TRANSPORT Secretary Chris Grayling finally met rail workers yesterday to discuss the long-running driver-only trains dispute on Southern.
Rail union RMT general secretary Mick Cash said there was a “full and frank exchange,” and the talks will resume after the union has sent Mr Grayling copies of its proposals to settle the dispute.
For a year Britain’s most chaotic train operator, Southern Rail, has been trying to rid trains of safety-critical guards.
RMT and drivers’ union Aslef resisted with strike action.
The dispute has spread to other operators who are attempting to get rid of guards — Merseyrail and Arriva North. South West Trains and Abellio Greater Anglia also face potential action.
Mr Grayling final caved in to calls to meet the unions, meeting Aslef on Thursday and RMT yesterday.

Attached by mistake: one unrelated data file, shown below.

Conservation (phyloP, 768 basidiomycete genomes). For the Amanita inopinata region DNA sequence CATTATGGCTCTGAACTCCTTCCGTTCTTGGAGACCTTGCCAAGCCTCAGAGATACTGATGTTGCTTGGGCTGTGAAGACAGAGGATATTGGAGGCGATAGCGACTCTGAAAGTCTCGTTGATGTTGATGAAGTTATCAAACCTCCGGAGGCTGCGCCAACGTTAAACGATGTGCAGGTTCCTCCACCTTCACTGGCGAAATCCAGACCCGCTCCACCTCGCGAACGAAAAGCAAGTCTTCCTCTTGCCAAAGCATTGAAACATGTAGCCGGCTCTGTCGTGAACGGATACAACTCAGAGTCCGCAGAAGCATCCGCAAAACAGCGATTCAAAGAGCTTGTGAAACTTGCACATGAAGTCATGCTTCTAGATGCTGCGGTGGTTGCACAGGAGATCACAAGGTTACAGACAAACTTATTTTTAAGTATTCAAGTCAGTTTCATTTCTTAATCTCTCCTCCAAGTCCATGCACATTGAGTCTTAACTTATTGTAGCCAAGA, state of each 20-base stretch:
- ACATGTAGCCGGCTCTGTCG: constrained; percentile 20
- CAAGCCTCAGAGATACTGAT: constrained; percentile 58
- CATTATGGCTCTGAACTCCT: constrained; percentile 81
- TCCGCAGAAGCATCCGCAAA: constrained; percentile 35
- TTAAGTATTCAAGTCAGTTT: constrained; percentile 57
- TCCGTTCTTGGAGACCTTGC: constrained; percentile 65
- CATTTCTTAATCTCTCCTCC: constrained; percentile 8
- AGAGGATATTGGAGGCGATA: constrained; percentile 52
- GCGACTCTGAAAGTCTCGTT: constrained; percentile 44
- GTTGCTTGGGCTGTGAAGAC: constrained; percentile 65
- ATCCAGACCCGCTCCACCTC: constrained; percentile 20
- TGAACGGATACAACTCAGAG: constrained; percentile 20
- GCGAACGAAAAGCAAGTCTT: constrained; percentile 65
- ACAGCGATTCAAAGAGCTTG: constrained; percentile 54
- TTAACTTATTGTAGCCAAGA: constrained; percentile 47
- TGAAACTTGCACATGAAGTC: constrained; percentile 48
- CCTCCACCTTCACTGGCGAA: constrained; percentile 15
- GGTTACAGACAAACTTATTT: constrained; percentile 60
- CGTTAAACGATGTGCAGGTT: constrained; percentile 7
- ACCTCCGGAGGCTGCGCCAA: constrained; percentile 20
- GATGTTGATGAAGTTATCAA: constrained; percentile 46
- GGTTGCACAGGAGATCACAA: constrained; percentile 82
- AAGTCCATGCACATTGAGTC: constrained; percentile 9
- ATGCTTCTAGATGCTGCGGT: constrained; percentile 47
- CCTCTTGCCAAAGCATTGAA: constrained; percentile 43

Mr Cash said the Tory minister “has now had an opportunity to get a clear understanding of RMT’s position on Southern Rail and the broader issue of how the extension of DOO impacts nationally on other rail franchises.
“RMT will supply Mr Grayling with a copy of the union’s clear and viable proposals for resolving the Southern dispute and the Secretary of State has agreed to meet us again.
“We will also be seeking further meetings with Southern and the other train companies as we seek to move forwards in the interests of safe and accessible rail services.”
He said the talks will also include loss of skilled rail jobs as a result of cuts by maintenance operator Network Rail.